........ Conjecture, noun, the formation of judgments or opinions on the basis of incomplete or inconclusive information. Source: Encarta Dictionary

Wednesday, October 24, 2012

A Summary of What's Known about Penelope

Last week I listed the major sources of the stories about Penelope. Combining all threads produces the following summary of what we know about Penelope:

Penelope (whose maiden name was possibly Kent or Lent or Thompson or Thomson or vanPrincis or vanPrinces or vanPrincen or vanPrincess or van Prince or van Printzen) was born probably in the 1620s in either England or Holland to unknown parents who were either English or Dutch. Rumors suggest her father was a minister. In the 1640s at approximately 20 years of age, Penelope married either an Englishman or a Dutchman (whose name was probably Kent or Prince or vanPrince or vanPrincis or vanPrinces or vanPrincess or van Prince or van Printzen) probably in Amsterdam. Soon thereafter they sailed on a ship (name unknown) from Amsterdam to the Dutch West Indies colony of New Amsterdam possibly by way of the Caribbean island of Curacao.

Sometime in the 1640s somewhere in the Sandy Hook area of Raritan Bay (in what is now Monmouth County, NJ), Penelope’s ship (which might have the Kath/Kat/Cat/Cath which sank in 1648, returning from Curacao with a cargo of salt) ran aground or capsized in a storm or sank. Everyone except Penelope perished in the incident or else everyone except Penelope was killed by Indians after surviving the wreck or else everyone safely made it to shore except Penelope’s husband who was either injured in the wreck or had been sick on the voyage. If other passengers and crew survived the incident, they hiked to New Amsterdam, but Penelope refused to abandon her husband, who was too sick or injured to travel.

After the wreck, Indians attacked whoever was still there on the beach. If Penelope’s husband survived the wreck, the Indians killed him. The Indians mutilated Penelope (head injury and/or shoulder injury and/or partially disemboweled and/or scalped), and left her for dead. She managed to crawl into a hollow log or tree for protection and survived on the fungus growing on the rotten wood.

Later (perhaps a week), one or two Indians possibly with a dog were on the beach. Possibly they wounded a deer, which ran by Penelope’s log/tree with an arrow sticking out of it. Penelope called to the Indians to put her out of her misery. The young Indian (assuming there were two) was anxious to do so, but the older one prevailed. The older Indian carried the wounded white woman to his village near where the town of Middletown now stands. She recovered from her injuries.

Either Penelope lived with the Indians for many years, or else she escaped in a canoe, or else white men heard of her presence and rescued her, or else the old Indian delivered her to New Amsterdam for a ransom.

On 12 Sep 1648 (our only reliable date) in Gravesend, Long Island, colony of New Netherland, Pennellopy Prince testified in a slander trial about one woman milking another woman’s cow.

Penelope married Richard Stout, an early settler of Gravesend (on Long Island near Coney Island), who may have been 40 years old when they married in the 1640s (probably between 1642 and 1648). Richard was likely from Nottinghamshire, England, likely left home after an argument with his father possibly about a woman his father deemed unsuitable, and served in the English navy (possibly involuntarily) for probably seven years before being discharged in America (probably in New Amsterdam) about 1642.  "Octoberr 13th, 1643, Richard Aestin, Ambrose Love [London?] and Richard Stout made declarations that the crew of the Seven Stars and of the privateer landed at the farm of Anthony Jansen, of Salee, in the Bay, and took off 200 pumpkins, and would have carried away a lot of hogs from Coney Island had they not learned that they belonged to Lady Moody."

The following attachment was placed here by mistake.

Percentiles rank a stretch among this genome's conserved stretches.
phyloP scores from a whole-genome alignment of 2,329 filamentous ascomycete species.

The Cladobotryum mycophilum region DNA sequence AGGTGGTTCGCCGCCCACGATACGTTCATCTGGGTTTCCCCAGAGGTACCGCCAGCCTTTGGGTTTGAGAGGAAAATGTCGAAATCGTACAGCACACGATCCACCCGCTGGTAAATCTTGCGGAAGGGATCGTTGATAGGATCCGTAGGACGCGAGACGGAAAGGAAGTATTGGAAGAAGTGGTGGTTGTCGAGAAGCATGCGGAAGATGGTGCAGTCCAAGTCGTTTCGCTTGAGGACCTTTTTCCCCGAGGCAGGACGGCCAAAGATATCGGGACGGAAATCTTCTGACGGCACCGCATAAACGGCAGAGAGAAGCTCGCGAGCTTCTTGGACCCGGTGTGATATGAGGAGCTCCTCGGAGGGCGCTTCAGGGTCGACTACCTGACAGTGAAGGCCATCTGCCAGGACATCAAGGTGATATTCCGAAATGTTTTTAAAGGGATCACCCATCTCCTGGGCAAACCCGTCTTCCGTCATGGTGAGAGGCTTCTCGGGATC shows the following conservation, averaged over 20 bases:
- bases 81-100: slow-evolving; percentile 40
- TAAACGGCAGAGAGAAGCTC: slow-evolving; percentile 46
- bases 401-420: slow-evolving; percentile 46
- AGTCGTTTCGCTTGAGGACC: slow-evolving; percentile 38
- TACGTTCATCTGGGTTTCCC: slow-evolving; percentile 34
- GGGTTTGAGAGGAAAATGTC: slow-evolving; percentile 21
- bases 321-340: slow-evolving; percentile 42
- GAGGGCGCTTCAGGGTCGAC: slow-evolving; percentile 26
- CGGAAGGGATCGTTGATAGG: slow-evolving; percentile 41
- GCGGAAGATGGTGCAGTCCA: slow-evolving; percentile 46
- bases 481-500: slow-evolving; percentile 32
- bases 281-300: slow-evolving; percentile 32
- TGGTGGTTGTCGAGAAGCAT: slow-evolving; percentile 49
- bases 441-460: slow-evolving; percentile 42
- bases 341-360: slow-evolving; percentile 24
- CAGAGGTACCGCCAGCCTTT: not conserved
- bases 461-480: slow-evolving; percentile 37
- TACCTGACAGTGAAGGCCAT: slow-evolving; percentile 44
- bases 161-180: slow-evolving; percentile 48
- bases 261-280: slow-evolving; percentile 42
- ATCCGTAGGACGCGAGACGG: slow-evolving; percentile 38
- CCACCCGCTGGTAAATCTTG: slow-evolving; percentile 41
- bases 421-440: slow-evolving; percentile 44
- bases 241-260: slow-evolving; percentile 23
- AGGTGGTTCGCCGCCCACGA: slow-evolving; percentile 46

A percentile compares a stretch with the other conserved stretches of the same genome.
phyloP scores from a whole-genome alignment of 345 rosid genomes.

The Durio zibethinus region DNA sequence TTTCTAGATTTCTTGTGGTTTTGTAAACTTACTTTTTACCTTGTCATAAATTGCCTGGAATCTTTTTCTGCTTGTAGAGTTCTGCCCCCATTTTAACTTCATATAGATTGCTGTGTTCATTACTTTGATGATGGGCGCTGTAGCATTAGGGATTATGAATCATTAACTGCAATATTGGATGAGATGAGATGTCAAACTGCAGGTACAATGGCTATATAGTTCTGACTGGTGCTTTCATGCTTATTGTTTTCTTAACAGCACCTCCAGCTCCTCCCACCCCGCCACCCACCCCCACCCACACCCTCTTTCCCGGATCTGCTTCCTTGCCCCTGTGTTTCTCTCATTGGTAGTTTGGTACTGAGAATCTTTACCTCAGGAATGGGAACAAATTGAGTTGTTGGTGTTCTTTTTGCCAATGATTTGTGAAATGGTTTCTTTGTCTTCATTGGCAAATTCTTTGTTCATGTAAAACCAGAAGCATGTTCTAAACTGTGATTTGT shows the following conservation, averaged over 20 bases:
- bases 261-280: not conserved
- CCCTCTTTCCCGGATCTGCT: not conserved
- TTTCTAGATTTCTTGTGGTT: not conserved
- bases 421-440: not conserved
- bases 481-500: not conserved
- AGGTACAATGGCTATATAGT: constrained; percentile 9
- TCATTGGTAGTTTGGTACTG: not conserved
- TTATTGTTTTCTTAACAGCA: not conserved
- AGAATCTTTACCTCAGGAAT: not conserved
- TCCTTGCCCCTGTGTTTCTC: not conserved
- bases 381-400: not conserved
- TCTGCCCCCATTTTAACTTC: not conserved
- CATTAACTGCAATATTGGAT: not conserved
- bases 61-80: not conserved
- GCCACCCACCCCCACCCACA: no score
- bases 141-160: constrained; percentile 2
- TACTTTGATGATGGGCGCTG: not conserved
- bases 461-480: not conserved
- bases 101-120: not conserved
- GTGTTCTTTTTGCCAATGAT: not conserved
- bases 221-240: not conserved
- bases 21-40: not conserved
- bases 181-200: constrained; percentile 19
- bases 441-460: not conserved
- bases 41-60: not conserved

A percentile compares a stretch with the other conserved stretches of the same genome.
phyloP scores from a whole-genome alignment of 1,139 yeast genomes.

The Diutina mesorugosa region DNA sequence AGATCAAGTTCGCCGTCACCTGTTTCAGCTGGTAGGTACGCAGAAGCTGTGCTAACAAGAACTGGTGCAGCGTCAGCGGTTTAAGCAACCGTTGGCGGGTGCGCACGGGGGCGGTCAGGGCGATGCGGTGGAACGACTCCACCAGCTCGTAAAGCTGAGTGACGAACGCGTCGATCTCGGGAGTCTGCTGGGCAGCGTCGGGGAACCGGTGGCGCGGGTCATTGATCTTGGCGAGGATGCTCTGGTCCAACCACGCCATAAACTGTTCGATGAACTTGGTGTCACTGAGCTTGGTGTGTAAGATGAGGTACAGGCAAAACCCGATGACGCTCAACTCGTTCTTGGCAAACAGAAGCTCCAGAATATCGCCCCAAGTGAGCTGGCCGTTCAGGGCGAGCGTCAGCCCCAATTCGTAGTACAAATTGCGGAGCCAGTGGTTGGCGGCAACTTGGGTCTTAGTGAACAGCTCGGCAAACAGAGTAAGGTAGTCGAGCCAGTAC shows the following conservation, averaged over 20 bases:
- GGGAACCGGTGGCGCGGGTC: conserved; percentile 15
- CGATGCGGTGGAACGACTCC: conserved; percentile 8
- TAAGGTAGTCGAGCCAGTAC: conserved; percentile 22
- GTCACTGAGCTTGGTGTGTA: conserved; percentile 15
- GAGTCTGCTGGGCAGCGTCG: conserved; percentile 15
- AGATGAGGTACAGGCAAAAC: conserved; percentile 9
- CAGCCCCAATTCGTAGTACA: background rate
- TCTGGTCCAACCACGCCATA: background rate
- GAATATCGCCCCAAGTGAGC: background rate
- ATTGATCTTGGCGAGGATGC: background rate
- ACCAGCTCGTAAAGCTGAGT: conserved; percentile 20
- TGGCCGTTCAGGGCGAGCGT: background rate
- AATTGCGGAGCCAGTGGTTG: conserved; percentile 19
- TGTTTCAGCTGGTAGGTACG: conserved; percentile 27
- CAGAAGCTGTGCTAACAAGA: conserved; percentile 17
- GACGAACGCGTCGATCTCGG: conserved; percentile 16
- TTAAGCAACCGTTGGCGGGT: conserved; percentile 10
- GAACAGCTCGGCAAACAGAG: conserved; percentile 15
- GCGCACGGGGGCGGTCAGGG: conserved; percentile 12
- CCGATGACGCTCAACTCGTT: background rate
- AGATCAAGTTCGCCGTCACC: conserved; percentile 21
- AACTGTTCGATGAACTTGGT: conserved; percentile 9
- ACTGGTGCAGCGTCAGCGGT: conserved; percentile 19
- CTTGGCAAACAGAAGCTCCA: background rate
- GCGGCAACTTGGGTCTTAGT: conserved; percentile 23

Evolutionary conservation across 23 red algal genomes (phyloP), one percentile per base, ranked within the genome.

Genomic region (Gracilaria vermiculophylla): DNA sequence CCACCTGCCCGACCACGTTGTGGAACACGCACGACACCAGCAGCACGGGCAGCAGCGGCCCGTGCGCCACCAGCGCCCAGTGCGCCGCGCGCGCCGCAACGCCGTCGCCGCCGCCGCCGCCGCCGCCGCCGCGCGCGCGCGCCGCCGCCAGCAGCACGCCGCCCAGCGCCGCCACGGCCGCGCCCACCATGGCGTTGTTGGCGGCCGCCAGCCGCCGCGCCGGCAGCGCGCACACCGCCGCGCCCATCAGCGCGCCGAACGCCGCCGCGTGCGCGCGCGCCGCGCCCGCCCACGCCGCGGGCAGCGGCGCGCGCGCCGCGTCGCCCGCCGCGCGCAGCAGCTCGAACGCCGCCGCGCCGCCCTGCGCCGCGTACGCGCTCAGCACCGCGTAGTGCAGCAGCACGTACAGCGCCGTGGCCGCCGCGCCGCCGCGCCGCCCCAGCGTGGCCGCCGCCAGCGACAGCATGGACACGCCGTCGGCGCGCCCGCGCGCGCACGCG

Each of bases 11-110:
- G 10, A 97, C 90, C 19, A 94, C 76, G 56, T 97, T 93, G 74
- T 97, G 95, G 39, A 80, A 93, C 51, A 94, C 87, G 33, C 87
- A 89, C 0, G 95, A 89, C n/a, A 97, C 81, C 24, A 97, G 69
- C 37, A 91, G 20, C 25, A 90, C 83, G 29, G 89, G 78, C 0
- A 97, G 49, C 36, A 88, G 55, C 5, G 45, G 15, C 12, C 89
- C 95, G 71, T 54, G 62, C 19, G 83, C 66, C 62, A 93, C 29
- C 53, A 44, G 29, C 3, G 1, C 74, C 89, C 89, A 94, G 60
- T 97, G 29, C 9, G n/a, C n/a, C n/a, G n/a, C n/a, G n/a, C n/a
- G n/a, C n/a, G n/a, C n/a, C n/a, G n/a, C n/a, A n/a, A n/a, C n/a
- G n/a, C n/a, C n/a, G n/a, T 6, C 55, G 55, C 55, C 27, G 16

Penelope and Richard Stout had 10 children who lived to maturity and populated New Jersey.

At some point after marriage and by 1666 at the latest, Penelope and Richard left Gravesend and (with other settlers) founded the town of Middletown, NJ, near where the old Indian’s village was. At some point while she had young children (probably near Middletown but possibly in Gravesend), the old Indian warned Penelope that other Indians planned to attack her settlement. She could not persuade her husband of the truth, so she took the children away in a canoe (possibly provided by the old Indian). At her departure, her husband decided to be prudent, gathered the other settlers, and thwarted the attack before it occurred. Thereafter, the Indians and settlers lived in peace.

Richard Stout died as an old man (probably around age 90), his will being probated in 1705. Penelope died probably between 1712 and 1732 at an old age, which some claim was 110 years, at which time she had 502 descendants. She was buried somewhere in the Middletown area. Her numerous descendants recounted her adventures to their numerous descendants.

Penelope told her great grandson John Stout to reach into her apron pocket and feel her abdominal scar. John told this story to his granddaughter Helena Hoff, who told her granddaughter Therese Walling.



  1. Jim, enjoy your blog. Here is another take on Penelope, much confused I think.

    See Chapter 2 in this book:

  2. I did a Google Book search on william bushnell stout penelope and found "So Away I Went," indeed a rather novel version of the traditional story featuring French maiden Penelope la Princess shipwrecked in Virginia.

  3. I found this completely by accident. I am descended from Penelope Stout. Thank you for all your hard work.